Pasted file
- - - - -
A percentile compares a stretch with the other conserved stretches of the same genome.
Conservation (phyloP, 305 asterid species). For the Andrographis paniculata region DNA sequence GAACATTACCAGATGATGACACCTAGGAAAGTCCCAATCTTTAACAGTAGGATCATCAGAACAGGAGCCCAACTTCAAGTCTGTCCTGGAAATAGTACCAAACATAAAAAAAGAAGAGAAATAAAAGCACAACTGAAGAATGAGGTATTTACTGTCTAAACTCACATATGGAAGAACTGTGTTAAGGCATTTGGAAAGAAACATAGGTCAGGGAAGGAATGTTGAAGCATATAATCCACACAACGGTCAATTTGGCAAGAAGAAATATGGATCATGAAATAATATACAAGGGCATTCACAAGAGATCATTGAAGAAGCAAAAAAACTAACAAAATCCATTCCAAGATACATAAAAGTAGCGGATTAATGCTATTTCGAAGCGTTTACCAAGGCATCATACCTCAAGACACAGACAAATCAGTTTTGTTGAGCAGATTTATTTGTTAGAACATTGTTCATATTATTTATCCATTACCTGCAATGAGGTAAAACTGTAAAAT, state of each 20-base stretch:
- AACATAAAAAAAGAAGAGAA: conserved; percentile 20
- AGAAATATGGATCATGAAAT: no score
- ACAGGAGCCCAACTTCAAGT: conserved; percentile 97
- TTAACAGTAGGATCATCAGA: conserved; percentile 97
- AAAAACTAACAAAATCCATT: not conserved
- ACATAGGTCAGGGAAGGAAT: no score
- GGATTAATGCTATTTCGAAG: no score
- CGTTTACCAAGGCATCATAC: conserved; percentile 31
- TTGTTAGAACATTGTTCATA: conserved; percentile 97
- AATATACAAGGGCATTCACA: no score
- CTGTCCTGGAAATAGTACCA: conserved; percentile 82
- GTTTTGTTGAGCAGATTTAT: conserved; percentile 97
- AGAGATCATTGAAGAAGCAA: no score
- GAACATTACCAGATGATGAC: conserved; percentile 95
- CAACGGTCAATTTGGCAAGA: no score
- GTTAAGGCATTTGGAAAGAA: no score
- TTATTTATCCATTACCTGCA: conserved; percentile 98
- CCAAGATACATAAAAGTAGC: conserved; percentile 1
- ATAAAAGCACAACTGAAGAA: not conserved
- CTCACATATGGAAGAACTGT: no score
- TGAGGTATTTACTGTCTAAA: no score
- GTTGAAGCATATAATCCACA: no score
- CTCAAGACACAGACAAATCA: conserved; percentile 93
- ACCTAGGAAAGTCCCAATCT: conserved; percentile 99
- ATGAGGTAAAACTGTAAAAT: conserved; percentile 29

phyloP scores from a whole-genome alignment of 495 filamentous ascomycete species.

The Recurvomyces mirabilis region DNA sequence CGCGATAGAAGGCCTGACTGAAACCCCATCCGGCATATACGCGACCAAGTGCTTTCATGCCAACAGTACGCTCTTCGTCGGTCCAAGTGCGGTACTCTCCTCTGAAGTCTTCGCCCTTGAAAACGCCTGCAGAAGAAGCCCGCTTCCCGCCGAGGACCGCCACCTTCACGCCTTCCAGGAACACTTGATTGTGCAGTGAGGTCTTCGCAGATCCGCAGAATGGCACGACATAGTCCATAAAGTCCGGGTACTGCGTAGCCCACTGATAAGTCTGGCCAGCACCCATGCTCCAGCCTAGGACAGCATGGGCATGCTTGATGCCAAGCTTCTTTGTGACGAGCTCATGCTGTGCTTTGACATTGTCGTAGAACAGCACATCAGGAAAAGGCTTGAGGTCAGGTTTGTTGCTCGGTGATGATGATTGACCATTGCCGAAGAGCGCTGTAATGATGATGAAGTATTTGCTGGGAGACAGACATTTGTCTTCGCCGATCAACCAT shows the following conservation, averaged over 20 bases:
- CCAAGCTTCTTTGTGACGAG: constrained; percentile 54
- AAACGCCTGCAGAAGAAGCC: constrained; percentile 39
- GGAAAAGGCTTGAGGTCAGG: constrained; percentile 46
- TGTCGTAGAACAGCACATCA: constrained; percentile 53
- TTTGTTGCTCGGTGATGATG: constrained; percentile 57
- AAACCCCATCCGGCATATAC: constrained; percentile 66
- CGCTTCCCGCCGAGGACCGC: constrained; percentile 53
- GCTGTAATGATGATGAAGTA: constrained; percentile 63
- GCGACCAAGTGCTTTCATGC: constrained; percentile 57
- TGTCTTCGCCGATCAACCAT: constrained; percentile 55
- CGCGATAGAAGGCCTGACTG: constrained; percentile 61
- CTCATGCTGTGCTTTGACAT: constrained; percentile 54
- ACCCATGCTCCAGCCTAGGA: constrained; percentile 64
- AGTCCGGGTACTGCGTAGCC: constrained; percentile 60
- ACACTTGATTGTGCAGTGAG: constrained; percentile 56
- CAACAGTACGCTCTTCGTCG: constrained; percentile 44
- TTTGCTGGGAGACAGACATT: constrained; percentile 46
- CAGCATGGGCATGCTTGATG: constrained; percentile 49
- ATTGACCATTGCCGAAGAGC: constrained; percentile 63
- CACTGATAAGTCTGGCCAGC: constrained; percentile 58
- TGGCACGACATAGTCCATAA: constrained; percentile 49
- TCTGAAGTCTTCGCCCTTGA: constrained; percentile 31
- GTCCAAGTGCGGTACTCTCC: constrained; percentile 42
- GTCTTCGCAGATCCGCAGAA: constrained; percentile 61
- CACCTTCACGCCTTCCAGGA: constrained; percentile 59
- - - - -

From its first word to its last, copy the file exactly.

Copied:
A percentile compares a stretch with the other conserved stretches of the same genome.
Conservation (phyloP, 305 asterid species). For the Andrographis paniculata region DNA sequence GAACATTACCAGATGATGACACCTAGGAAAGTCCCAATCTTTAACAGTAGGATCATCAGAACAGGAGCCCAACTTCAAGTCTGTCCTGGAAATAGTACCAAACATAAAAAAAGAAGAGAAATAAAAGCACAACTGAAGAATGAGGTATTTACTGTCTAAACTCACATATGGAAGAACTGTGTTAAGGCATTTGGAAAGAAACATAGGTCAGGGAAGGAATGTTGAAGCATATAATCCACACAACGGTCAATTTGGCAAGAAGAAATATGGATCATGAAATAATATACAAGGGCATTCACAAGAGATCATTGAAGAAGCAAAAAAACTAACAAAATCCATTCCAAGATACATAAAAGTAGCGGATTAATGCTATTTCGAAGCGTTTACCAAGGCATCATACCTCAAGACACAGACAAATCAGTTTTGTTGAGCAGATTTATTTGTTAGAACATTGTTCATATTATTTATCCATTACCTGCAATGAGGTAAAACTGTAAAAT, state of each 20-base stretch:
- AACATAAAAAAAGAAGAGAA: conserved; percentile 20
- AGAAATATGGATCATGAAAT: no score
- ACAGGAGCCCAACTTCAAGT: conserved; percentile 97
- TTAACAGTAGGATCATCAGA: conserved; percentile 97
- AAAAACTAACAAAATCCATT: not conserved
- ACATAGGTCAGGGAAGGAAT: no score
- GGATTAATGCTATTTCGAAG: no score
- CGTTTACCAAGGCATCATAC: conserved; percentile 31
- TTGTTAGAACATTGTTCATA: conserved; percentile 97
- AATATACAAGGGCATTCACA: no score
- CTGTCCTGGAAATAGTACCA: conserved; percentile 82
- GTTTTGTTGAGCAGATTTAT: conserved; percentile 97
- AGAGATCATTGAAGAAGCAA: no score
- GAACATTACCAGATGATGAC: conserved; percentile 95
- CAACGGTCAATTTGGCAAGA: no score
- GTTAAGGCATTTGGAAAGAA: no score
- TTATTTATCCATTACCTGCA: conserved; percentile 98
- CCAAGATACATAAAAGTAGC: conserved; percentile 1
- ATAAAAGCACAACTGAAGAA: not conserved
- CTCACATATGGAAGAACTGT: no score
- TGAGGTATTTACTGTCTAAA: no score
- GTTGAAGCATATAATCCACA: no score
- CTCAAGACACAGACAAATCA: conserved; percentile 93
- ACCTAGGAAAGTCCCAATCT: conserved; percentile 99
- ATGAGGTAAAACTGTAAAAT: conserved; percentile 29

phyloP scores from a whole-genome alignment of 495 filamentous ascomycete species.

The Recurvomyces mirabilis region DNA sequence CGCGATAGAAGGCCTGACTGAAACCCCATCCGGCATATACGCGACCAAGTGCTTTCATGCCAACAGTACGCTCTTCGTCGGTCCAAGTGCGGTACTCTCCTCTGAAGTCTTCGCCCTTGAAAACGCCTGCAGAAGAAGCCCGCTTCCCGCCGAGGACCGCCACCTTCACGCCTTCCAGGAACACTTGATTGTGCAGTGAGGTCTTCGCAGATCCGCAGAATGGCACGACATAGTCCATAAAGTCCGGGTACTGCGTAGCCCACTGATAAGTCTGGCCAGCACCCATGCTCCAGCCTAGGACAGCATGGGCATGCTTGATGCCAAGCTTCTTTGTGACGAGCTCATGCTGTGCTTTGACATTGTCGTAGAACAGCACATCAGGAAAAGGCTTGAGGTCAGGTTTGTTGCTCGGTGATGATGATTGACCATTGCCGAAGAGCGCTGTAATGATGATGAAGTATTTGCTGGGAGACAGACATTTGTCTTCGCCGATCAACCAT shows the following conservation, averaged over 20 bases:
- CCAAGCTTCTTTGTGACGAG: constrained; percentile 54
- AAACGCCTGCAGAAGAAGCC: constrained; percentile 39
- GGAAAAGGCTTGAGGTCAGG: constrained; percentile 46
- TGTCGTAGAACAGCACATCA: constrained; percentile 53
- TTTGTTGCTCGGTGATGATG: constrained; percentile 57
- AAACCCCATCCGGCATATAC: constrained; percentile 66
- CGCTTCCCGCCGAGGACCGC: constrained; percentile 53
- GCTGTAATGATGATGAAGTA: constrained; percentile 63
- GCGACCAAGTGCTTTCATGC: constrained; percentile 57
- TGTCTTCGCCGATCAACCAT: constrained; percentile 55
- CGCGATAGAAGGCCTGACTG: constrained; percentile 61
- CTCATGCTGTGCTTTGACAT: constrained; percentile 54
- ACCCATGCTCCAGCCTAGGA: constrained; percentile 64
- AGTCCGGGTACTGCGTAGCC: constrained; percentile 60
- ACACTTGATTGTGCAGTGAG: constrained; percentile 56
- CAACAGTACGCTCTTCGTCG: constrained; percentile 44
- TTTGCTGGGAGACAGACATT: constrained; percentile 46
- CAGCATGGGCATGCTTGATG: constrained; percentile 49
- ATTGACCATTGCCGAAGAGC: constrained; percentile 63
- CACTGATAAGTCTGGCCAGC: constrained; percentile 58
- TGGCACGACATAGTCCATAA: constrained; percentile 49
- TCTGAAGTCTTCGCCCTTGA: constrained; percentile 31
- GTCCAAGTGCGGTACTCTCC: constrained; percentile 42
- GTCTTCGCAGATCCGCAGAA: constrained; percentile 61
- CACCTTCACGCCTTCCAGGA: constrained; percentile 59